Is Advantageous To Himself But


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is advantageous to himself but Socrates/Plato in Euthyphro/Republic


I.In the Euthyphro, Euthyphro himself gives three proposals of piety.  First, the pious is to prosecute the wrongdoer and the impious is not to prosecute the wrongdoer.  Socrates disputes this example as lacking generality.  He believed that in order to define piety, one had to find the form that made all pious acts pious.  An example of a pious act does not in turn define piety.  Euthyphros second attempt stated that the pious is loved by the gods, while the impious was hated by them.  Again, Socrates objects, saying that although it passed the generality requirement, there was no conformity among the objects dear to the gods.  After all, the gods had different opinions as did humans.  Euthyphro then tries to modify his second attempt by narrowing the requirement to what is loved by all gods or hated by all gods.  Socrates deflates this notion as well.  He questions wether the pious is loved because the gods love it, or do the gods love it because it is loved.  To be loved is a quality given by an act of love.  The mere fact of being loved by a god does not give meaning to piety or make the act pious.  The point was to find out what a pious act is before declaring it to be god-loved.  Euthyphros third proposal was to say that piety is a knowledge of how to give to, and beg from the gods, or a part of justice concerned with care of the gods.  However, Socrates was pretty blunt in pointing out that the gods lack nothing a human could provide, therefore making those acts of prayer or sacrifice, nothing but for the pleasure of the gods.  The acts would then fit under what is beloved by the gods, which was already defeated as the second proposal.  The definition of justice was left for a later discussion in the Republic.
In the Republic, the first attempt at defining justice was by the father of Polemarchus, Cephalus, who believed that speaking the truth and paying off ones debts made one just.  Quickly, Socrates asked wether it would be just to return a gun owed to a friend out of his mind, who had originally lent the gun when he was sane.  Those involved in the discussion agreed on the need for further refinements to the original statement, but before they could continue a gentleman by the name of Thrasymachus wanted to interject and force Socrates to give his definition of justice.  After Socrates states that he doesnt know and would like to learn, Thrasymachus then says that justice is nothing other than the advantage of the stronger, the stronger being the established rule.  Socrates rebuttal was to say that the ruler actually rules for the benefit of his subjects, the ones he is craftsman of.  For to be a ruler is a craft and a craft was established as that which provides what is advantageous to its subject.  Then to continue their discussion, Socrates wanted to address Thrasymachus view of wether the life of an unjust person is better, or more profitable, than that of a just one.  Thrasymachus declared that injustice was stronger and had more power than justice - that it was better to be unjust than just.  He said that to be unjust was to be clever and good, while to be just was the opposite.  They went on to debate which was clever and good and which was bad.  It was discussed that who tried to outdo whom defined the clever and good versus the bad.  After a lengthy talk, Socrates was able to turn Thrasymachus definition of a just person into its opposite and got his audience to agree that justice is virtue and wisdom and that injustice is vice and ignorance.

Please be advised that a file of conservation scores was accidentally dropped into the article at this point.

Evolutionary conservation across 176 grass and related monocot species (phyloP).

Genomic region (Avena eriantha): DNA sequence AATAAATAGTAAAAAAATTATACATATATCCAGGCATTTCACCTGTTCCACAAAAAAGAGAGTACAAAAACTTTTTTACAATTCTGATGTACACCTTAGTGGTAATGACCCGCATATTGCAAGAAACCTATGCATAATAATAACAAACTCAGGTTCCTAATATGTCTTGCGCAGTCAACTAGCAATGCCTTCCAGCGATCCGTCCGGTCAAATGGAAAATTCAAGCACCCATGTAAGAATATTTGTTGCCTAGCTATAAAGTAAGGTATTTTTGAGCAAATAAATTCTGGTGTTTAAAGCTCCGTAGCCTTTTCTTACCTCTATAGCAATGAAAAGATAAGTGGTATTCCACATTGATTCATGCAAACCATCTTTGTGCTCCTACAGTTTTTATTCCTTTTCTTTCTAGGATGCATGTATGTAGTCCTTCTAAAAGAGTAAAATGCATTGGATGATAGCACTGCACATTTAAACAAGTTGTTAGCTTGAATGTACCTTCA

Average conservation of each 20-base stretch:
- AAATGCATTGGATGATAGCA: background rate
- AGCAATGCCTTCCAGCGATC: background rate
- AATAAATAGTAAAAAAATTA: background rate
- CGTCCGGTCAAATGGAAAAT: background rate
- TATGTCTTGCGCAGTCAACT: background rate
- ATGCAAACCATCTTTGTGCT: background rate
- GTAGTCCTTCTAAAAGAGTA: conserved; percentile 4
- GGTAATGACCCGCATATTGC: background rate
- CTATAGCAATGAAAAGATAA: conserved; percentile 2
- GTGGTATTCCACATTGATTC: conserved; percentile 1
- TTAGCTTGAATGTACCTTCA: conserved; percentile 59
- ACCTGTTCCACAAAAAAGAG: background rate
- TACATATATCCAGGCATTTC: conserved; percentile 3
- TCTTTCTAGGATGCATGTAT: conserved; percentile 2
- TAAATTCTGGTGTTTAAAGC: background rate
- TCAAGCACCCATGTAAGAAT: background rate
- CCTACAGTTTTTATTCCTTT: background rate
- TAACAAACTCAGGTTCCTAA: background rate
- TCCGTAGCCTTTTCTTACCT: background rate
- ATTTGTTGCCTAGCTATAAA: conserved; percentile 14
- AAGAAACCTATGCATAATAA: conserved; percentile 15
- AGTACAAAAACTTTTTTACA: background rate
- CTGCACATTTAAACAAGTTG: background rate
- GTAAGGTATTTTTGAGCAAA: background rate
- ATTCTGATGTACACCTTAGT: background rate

At the end of Book I, it appeared that Socrates had won the argument over just being better than unjust, but he was not completely satisfied.  During all their discussion, they had not finished their original quest of defining justice.  In Socrates view, a good definition would include generality and conformity for all examples of its defined term.  It could not merely give reference to the notion of, but ... more

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Confucius



As Confucius' philosophy still remains in the heart of many Chinese people, his images of
the greatest professional teacher of all time, the greatest philosopher in Chinese history and his